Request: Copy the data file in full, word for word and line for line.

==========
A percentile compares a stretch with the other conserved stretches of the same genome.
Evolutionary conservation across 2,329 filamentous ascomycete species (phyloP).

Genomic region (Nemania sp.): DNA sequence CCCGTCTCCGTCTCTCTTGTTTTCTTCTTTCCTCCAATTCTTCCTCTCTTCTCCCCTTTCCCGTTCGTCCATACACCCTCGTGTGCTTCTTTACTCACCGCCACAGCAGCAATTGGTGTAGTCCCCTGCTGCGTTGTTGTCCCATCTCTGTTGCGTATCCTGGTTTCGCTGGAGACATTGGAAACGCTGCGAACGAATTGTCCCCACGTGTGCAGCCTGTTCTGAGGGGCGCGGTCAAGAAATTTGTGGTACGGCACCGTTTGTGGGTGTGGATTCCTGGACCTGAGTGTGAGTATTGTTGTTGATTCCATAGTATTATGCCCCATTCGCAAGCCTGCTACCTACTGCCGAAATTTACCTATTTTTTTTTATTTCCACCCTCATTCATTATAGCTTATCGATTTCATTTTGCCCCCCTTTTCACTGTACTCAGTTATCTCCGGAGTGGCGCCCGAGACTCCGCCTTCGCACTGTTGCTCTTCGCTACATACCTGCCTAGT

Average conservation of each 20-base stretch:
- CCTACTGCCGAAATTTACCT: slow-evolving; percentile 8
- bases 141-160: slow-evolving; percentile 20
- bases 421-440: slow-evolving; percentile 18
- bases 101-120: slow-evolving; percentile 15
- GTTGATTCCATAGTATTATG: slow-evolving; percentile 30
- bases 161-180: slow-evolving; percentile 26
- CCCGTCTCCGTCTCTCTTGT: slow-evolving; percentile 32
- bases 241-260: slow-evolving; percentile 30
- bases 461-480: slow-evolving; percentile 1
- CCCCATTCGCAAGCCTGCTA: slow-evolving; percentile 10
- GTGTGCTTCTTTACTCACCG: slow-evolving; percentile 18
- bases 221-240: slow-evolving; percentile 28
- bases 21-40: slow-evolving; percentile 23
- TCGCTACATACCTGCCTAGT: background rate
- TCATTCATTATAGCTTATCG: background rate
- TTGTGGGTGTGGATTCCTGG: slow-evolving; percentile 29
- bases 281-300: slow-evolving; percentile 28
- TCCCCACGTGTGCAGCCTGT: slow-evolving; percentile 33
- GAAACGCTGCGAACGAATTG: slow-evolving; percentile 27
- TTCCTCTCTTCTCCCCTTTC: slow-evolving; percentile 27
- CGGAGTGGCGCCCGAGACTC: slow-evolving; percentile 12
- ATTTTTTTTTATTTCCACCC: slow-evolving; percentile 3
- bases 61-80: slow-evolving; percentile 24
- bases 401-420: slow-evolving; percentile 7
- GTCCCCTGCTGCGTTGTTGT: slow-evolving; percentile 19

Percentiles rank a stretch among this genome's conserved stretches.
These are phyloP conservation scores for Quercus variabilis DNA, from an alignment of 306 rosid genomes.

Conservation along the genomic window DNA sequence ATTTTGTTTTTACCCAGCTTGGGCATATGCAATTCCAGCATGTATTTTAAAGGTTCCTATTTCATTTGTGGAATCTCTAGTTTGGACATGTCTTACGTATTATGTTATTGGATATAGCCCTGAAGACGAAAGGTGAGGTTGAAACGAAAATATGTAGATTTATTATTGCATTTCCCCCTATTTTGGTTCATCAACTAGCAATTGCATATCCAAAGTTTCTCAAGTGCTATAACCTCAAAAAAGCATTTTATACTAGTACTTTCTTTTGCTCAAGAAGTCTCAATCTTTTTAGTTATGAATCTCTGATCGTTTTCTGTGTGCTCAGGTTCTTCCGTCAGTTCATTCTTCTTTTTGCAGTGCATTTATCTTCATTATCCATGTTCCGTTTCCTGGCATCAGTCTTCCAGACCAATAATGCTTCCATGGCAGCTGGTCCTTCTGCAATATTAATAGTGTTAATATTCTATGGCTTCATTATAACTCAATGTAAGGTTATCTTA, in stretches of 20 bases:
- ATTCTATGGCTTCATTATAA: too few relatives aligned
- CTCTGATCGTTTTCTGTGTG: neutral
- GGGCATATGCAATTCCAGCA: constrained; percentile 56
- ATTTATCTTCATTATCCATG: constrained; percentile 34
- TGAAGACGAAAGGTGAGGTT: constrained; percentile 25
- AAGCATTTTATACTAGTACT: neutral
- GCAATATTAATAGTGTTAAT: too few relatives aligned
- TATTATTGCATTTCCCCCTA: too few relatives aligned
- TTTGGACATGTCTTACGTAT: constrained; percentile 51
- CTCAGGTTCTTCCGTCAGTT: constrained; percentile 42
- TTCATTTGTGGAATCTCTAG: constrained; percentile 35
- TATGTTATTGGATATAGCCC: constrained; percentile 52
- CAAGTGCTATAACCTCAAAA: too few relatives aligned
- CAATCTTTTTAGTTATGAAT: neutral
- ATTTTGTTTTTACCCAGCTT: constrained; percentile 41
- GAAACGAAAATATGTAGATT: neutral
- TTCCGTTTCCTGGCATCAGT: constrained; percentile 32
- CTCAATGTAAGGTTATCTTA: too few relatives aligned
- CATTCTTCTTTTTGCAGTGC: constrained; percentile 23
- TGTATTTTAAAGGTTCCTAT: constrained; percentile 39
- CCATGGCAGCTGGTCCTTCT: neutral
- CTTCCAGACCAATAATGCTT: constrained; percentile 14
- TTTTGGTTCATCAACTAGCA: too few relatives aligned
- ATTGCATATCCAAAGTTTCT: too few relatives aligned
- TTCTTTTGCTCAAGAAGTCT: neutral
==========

A percentile compares a stretch with the other conserved stretches of the same genome.
Evolutionary conservation across 2,329 filamentous ascomycete species (phyloP).

Genomic region (Nemania sp.): DNA sequence CCCGTCTCCGTCTCTCTTGTTTTCTTCTTTCCTCCAATTCTTCCTCTCTTCTCCCCTTTCCCGTTCGTCCATACACCCTCGTGTGCTTCTTTACTCACCGCCACAGCAGCAATTGGTGTAGTCCCCTGCTGCGTTGTTGTCCCATCTCTGTTGCGTATCCTGGTTTCGCTGGAGACATTGGAAACGCTGCGAACGAATTGTCCCCACGTGTGCAGCCTGTTCTGAGGGGCGCGGTCAAGAAATTTGTGGTACGGCACCGTTTGTGGGTGTGGATTCCTGGACCTGAGTGTGAGTATTGTTGTTGATTCCATAGTATTATGCCCCATTCGCAAGCCTGCTACCTACTGCCGAAATTTACCTATTTTTTTTTATTTCCACCCTCATTCATTATAGCTTATCGATTTCATTTTGCCCCCCTTTTCACTGTACTCAGTTATCTCCGGAGTGGCGCCCGAGACTCCGCCTTCGCACTGTTGCTCTTCGCTACATACCTGCCTAGT

Average conservation of each 20-base stretch:
- CCTACTGCCGAAATTTACCT: slow-evolving; percentile 8
- bases 141-160: slow-evolving; percentile 20
- bases 421-440: slow-evolving; percentile 18
- bases 101-120: slow-evolving; percentile 15
- GTTGATTCCATAGTATTATG: slow-evolving; percentile 30
- bases 161-180: slow-evolving; percentile 26
- CCCGTCTCCGTCTCTCTTGT: slow-evolving; percentile 32
- bases 241-260: slow-evolving; percentile 30
- bases 461-480: slow-evolving; percentile 1
- CCCCATTCGCAAGCCTGCTA: slow-evolving; percentile 10
- GTGTGCTTCTTTACTCACCG: slow-evolving; percentile 18
- bases 221-240: slow-evolving; percentile 28
- bases 21-40: slow-evolving; percentile 23
- TCGCTACATACCTGCCTAGT: background rate
- TCATTCATTATAGCTTATCG: background rate
- TTGTGGGTGTGGATTCCTGG: slow-evolving; percentile 29
- bases 281-300: slow-evolving; percentile 28
- TCCCCACGTGTGCAGCCTGT: slow-evolving; percentile 33
- GAAACGCTGCGAACGAATTG: slow-evolving; percentile 27
- TTCCTCTCTTCTCCCCTTTC: slow-evolving; percentile 27
- CGGAGTGGCGCCCGAGACTC: slow-evolving; percentile 12
- ATTTTTTTTTATTTCCACCC: slow-evolving; percentile 3
- bases 61-80: slow-evolving; percentile 24
- bases 401-420: slow-evolving; percentile 7
- GTCCCCTGCTGCGTTGTTGT: slow-evolving; percentile 19

Percentiles rank a stretch among this genome's conserved stretches.
These are phyloP conservation scores for Quercus variabilis DNA, from an alignment of 306 rosid genomes.

Conservation along the genomic window DNA sequence ATTTTGTTTTTACCCAGCTTGGGCATATGCAATTCCAGCATGTATTTTAAAGGTTCCTATTTCATTTGTGGAATCTCTAGTTTGGACATGTCTTACGTATTATGTTATTGGATATAGCCCTGAAGACGAAAGGTGAGGTTGAAACGAAAATATGTAGATTTATTATTGCATTTCCCCCTATTTTGGTTCATCAACTAGCAATTGCATATCCAAAGTTTCTCAAGTGCTATAACCTCAAAAAAGCATTTTATACTAGTACTTTCTTTTGCTCAAGAAGTCTCAATCTTTTTAGTTATGAATCTCTGATCGTTTTCTGTGTGCTCAGGTTCTTCCGTCAGTTCATTCTTCTTTTTGCAGTGCATTTATCTTCATTATCCATGTTCCGTTTCCTGGCATCAGTCTTCCAGACCAATAATGCTTCCATGGCAGCTGGTCCTTCTGCAATATTAATAGTGTTAATATTCTATGGCTTCATTATAACTCAATGTAAGGTTATCTTA, in stretches of 20 bases:
- ATTCTATGGCTTCATTATAA: too few relatives aligned
- CTCTGATCGTTTTCTGTGTG: neutral
- GGGCATATGCAATTCCAGCA: constrained; percentile 56
- ATTTATCTTCATTATCCATG: constrained; percentile 34
- TGAAGACGAAAGGTGAGGTT: constrained; percentile 25
- AAGCATTTTATACTAGTACT: neutral
- GCAATATTAATAGTGTTAAT: too few relatives aligned
- TATTATTGCATTTCCCCCTA: too few relatives aligned
- TTTGGACATGTCTTACGTAT: constrained; percentile 51
- CTCAGGTTCTTCCGTCAGTT: constrained; percentile 42
- TTCATTTGTGGAATCTCTAG: constrained; percentile 35
- TATGTTATTGGATATAGCCC: constrained; percentile 52
- CAAGTGCTATAACCTCAAAA: too few relatives aligned
- CAATCTTTTTAGTTATGAAT: neutral
- ATTTTGTTTTTACCCAGCTT: constrained; percentile 41
- GAAACGAAAATATGTAGATT: neutral
- TTCCGTTTCCTGGCATCAGT: constrained; percentile 32
- CTCAATGTAAGGTTATCTTA: too few relatives aligned
- CATTCTTCTTTTTGCAGTGC: constrained; percentile 23
- TGTATTTTAAAGGTTCCTAT: constrained; percentile 39
- CCATGGCAGCTGGTCCTTCT: neutral
- CTTCCAGACCAATAATGCTT: constrained; percentile 14
- TTTTGGTTCATCAACTAGCA: too few relatives aligned
- ATTGCATATCCAAAGTTTCT: too few relatives aligned
- TTCTTTTGCTCAAGAAGTCT: neutral